buggable 🎺🎺🎺 It's time for the monthly Accidental /win Lottery 😍😍😍 We have 1 ballots submitted by 1 users! DRUM ROLL PLEASE!... 00:00
And the winning number is 23! Congratulations to jnthn! You win a can of WD40!
tony-o woop woop
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tony-o .tell zoffix - modules.zef.pm is repopulating now and should be up tomorrow 00:02
yoleaux tony-o: I'll pass your message to zoffix.
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lookatme morning 00:21
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zengargoyle all hail jnthn slayer of ... things. 00:33
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lookatme Hmm, anyone know the last week report link? 00:37
geekosaur [31 21:22:26] <lizmat> and another Perl 6 Weekly hits the Net: p6weekly.wordpress.com/2017/07/31/...r-smaller/ 00:39
lookatme geekosaur, yeah, that's it, thanks 00:40
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zengargoyle lizmat++ has is default 01:12
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jeromelanteri zengargoyle, ok, well read, thank you 01:40
yoleaux 31 Jul 2017 22:43Z <zengargoyle> jeromelanteri: nicqrocks applied the pull-requests and Git::Wraper:ver<0.0.8> fixes the precomp thing. you don't *have* to use your own patched copy anymore.
31 Jul 2017 22:44Z <zengargoyle> jeromelanteri: and perlpilot confirms that the nicqrocks fork that's in the ecosystem is the one that should be used.
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audiatorix What's the best way to continually listen to a Channel until it's closed? I'd like to avoid using exceptions if possible 02:48
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lookatme audiatorix, get a Supply on Channel ? 03:03
m: my Channel $ch .= new; my $p = start { supply { whenever $ch.Supply -> $msg { print "GOT $msg|"; }; }.tap }; ^10 .map({$ch.send($_)}); await $p; 03:04
camelia GOT 0|GOT 1|GOT 2|GOT 3|GOT 4|GOT 5|GOT 6|GOT 7|GOT 8|GOT 9|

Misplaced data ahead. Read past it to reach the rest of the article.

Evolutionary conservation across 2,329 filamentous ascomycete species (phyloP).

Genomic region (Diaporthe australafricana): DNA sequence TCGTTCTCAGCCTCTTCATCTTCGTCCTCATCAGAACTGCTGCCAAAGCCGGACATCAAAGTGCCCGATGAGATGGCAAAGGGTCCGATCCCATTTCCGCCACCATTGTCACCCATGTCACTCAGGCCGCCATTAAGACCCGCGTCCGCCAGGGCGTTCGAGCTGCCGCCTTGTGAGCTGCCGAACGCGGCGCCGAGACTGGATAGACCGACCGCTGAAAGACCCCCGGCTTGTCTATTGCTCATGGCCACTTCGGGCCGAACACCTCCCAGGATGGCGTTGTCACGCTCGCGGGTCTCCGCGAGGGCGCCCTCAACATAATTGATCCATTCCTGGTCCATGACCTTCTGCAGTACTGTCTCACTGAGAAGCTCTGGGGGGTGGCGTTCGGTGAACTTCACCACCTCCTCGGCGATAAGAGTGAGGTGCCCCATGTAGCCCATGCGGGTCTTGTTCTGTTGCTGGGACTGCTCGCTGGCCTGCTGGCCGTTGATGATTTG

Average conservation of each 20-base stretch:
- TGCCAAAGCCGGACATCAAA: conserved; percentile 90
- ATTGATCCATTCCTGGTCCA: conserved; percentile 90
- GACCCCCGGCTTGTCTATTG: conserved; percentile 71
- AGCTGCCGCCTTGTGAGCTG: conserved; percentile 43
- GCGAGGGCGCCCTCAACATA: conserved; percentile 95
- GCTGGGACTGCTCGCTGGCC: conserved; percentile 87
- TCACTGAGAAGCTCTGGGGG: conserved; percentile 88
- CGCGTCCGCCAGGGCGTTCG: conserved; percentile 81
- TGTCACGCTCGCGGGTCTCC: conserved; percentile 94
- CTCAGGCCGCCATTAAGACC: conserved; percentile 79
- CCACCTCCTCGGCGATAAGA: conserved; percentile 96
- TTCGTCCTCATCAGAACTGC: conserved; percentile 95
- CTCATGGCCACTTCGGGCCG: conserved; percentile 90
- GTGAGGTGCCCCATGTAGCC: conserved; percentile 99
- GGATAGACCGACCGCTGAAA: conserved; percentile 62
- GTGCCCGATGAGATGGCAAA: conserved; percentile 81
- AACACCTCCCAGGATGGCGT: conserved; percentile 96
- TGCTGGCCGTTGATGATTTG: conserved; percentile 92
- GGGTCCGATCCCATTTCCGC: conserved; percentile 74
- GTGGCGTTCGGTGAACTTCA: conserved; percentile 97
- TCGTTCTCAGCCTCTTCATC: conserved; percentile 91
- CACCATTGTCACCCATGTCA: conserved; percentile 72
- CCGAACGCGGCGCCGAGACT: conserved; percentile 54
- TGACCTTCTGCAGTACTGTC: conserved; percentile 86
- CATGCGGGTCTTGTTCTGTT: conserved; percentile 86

lookatme m: my Channel $ch .= new; $ch.Supply.tap( { say $_; } ); ^10 .map({$ch.send($_)}); $ch.close() 03:05
camelia 0
1
lookatme m: my Channel $ch .= new; $ch.Supply.tap( { say $_; } ); ^10 .map({$ch.send($_)}); $ch.close(); sleep 1;
camelia 0
1
2
3
4
5
6
7
8
9
lookatme Last one need sleep.
audiatorix ah okay that works 03:07
thanks
lookatme audiatorix, or use poll, non-blocking receive method 03:08
There is a example about poll: docs.perl6.org/type/Channel#method_poll
^^ audiatorix
s/a/an/
audiatorix Hmm, looks like I might be able to just use a Supply in the first place 03:09
Basically the structure I want is messages coming in from an arbitrary number of sockets and all being processed in the same place, regardless of source 03:10
But the processing needs to be decoupled from the receiving/sending
So it seems like Channel is appropriate 03:11
but maybe Supply works?
Am I right in saying that the two are the same other than the way they spit out values? 03:13
[Coke] ff 03:15
lookatme audiatorix, yeah, I think both works, you maybe need some flag mark the message and return value 03:24
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Geth doc: fdcab66da7 | (Will "Coke" Coleda)++ | 2 files
test Perl 6 code in python page

Part of #1387
03:38
doc: a51de99156 | (Will "Coke" Coleda)++ | 2 files
test the code in phasers doc.

Part of #1387
03:49
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Geth doc: 78b789ceb4 | (Will "Coke" Coleda)++ | 2 files
Run the few p6 tests we can on modules.pod6

Part of #1387
04:13
doc: d357d88ecc | (Will "Coke" Coleda)++ | doc/Language/rb-nutshell.pod6
... exports are cumulative in the test suite.

This is a bug, but skip this for now.
Part of #1387
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ryu0 I'm considering learning Perl6. The books I thought looked interesting aren't released yet. Any suggestions for where I should start? 04:37